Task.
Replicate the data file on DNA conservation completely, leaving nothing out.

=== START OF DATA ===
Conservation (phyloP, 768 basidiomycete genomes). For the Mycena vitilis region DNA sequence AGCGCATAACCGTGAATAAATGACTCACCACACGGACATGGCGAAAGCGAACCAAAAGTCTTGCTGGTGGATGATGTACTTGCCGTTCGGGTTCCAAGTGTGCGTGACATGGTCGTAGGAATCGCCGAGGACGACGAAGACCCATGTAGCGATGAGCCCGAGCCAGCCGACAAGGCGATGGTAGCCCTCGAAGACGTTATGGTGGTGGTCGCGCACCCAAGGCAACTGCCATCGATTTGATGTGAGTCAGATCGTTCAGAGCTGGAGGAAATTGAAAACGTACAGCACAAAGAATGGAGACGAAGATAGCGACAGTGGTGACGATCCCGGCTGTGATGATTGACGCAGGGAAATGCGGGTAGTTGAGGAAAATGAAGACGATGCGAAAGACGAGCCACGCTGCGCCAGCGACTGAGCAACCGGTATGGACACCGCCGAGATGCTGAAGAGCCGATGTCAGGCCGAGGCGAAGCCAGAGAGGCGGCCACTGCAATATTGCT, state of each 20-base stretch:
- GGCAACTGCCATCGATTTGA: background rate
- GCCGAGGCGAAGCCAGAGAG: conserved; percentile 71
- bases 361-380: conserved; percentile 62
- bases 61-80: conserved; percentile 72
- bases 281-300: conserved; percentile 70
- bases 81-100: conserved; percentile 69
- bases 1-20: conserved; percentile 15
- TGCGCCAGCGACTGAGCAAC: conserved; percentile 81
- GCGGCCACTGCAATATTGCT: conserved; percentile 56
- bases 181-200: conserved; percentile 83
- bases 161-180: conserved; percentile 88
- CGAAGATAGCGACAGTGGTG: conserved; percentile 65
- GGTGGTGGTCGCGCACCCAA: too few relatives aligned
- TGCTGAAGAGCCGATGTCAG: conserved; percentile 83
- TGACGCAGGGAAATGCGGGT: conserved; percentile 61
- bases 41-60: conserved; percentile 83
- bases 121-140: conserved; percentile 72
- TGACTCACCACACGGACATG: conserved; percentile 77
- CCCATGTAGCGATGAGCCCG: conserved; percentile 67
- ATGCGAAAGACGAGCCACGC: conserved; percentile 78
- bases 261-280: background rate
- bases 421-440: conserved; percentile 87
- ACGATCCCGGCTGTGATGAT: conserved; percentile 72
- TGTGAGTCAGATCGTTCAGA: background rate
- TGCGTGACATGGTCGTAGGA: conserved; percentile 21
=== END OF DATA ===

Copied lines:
Conservation (phyloP, 768 basidiomycete genomes). For the Mycena vitilis region DNA sequence AGCGCATAACCGTGAATAAATGACTCACCACACGGACATGGCGAAAGCGAACCAAAAGTCTTGCTGGTGGATGATGTACTTGCCGTTCGGGTTCCAAGTGTGCGTGACATGGTCGTAGGAATCGCCGAGGACGACGAAGACCCATGTAGCGATGAGCCCGAGCCAGCCGACAAGGCGATGGTAGCCCTCGAAGACGTTATGGTGGTGGTCGCGCACCCAAGGCAACTGCCATCGATTTGATGTGAGTCAGATCGTTCAGAGCTGGAGGAAATTGAAAACGTACAGCACAAAGAATGGAGACGAAGATAGCGACAGTGGTGACGATCCCGGCTGTGATGATTGACGCAGGGAAATGCGGGTAGTTGAGGAAAATGAAGACGATGCGAAAGACGAGCCACGCTGCGCCAGCGACTGAGCAACCGGTATGGACACCGCCGAGATGCTGAAGAGCCGATGTCAGGCCGAGGCGAAGCCAGAGAGGCGGCCACTGCAATATTGCT, state of each 20-base stretch:
- GGCAACTGCCATCGATTTGA: background rate
- GCCGAGGCGAAGCCAGAGAG: conserved; percentile 71
- bases 361-380: conserved; percentile 62
- bases 61-80: conserved; percentile 72
- bases 281-300: conserved; percentile 70
- bases 81-100: conserved; percentile 69
- bases 1-20: conserved; percentile 15
- TGCGCCAGCGACTGAGCAAC: conserved; percentile 81
- GCGGCCACTGCAATATTGCT: conserved; percentile 56
- bases 181-200: conserved; percentile 83
- bases 161-180: conserved; percentile 88
- CGAAGATAGCGACAGTGGTG: conserved; percentile 65
- GGTGGTGGTCGCGCACCCAA: too few relatives aligned
- TGCTGAAGAGCCGATGTCAG: conserved; percentile 83
- TGACGCAGGGAAATGCGGGT: conserved; percentile 61
- bases 41-60: conserved; percentile 83
- bases 121-140: conserved; percentile 72
- TGACTCACCACACGGACATG: conserved; percentile 77
- CCCATGTAGCGATGAGCCCG: conserved; percentile 67
- ATGCGAAAGACGAGCCACGC: conserved; percentile 78
- bases 261-280: background rate
- bases 421-440: conserved; percentile 87
- ACGATCCCGGCTGTGATGAT: conserved; percentile 72
- TGTGAGTCAGATCGTTCAGA: background rate
- TGCGTGACATGGTCGTAGGA: conserved; percentile 21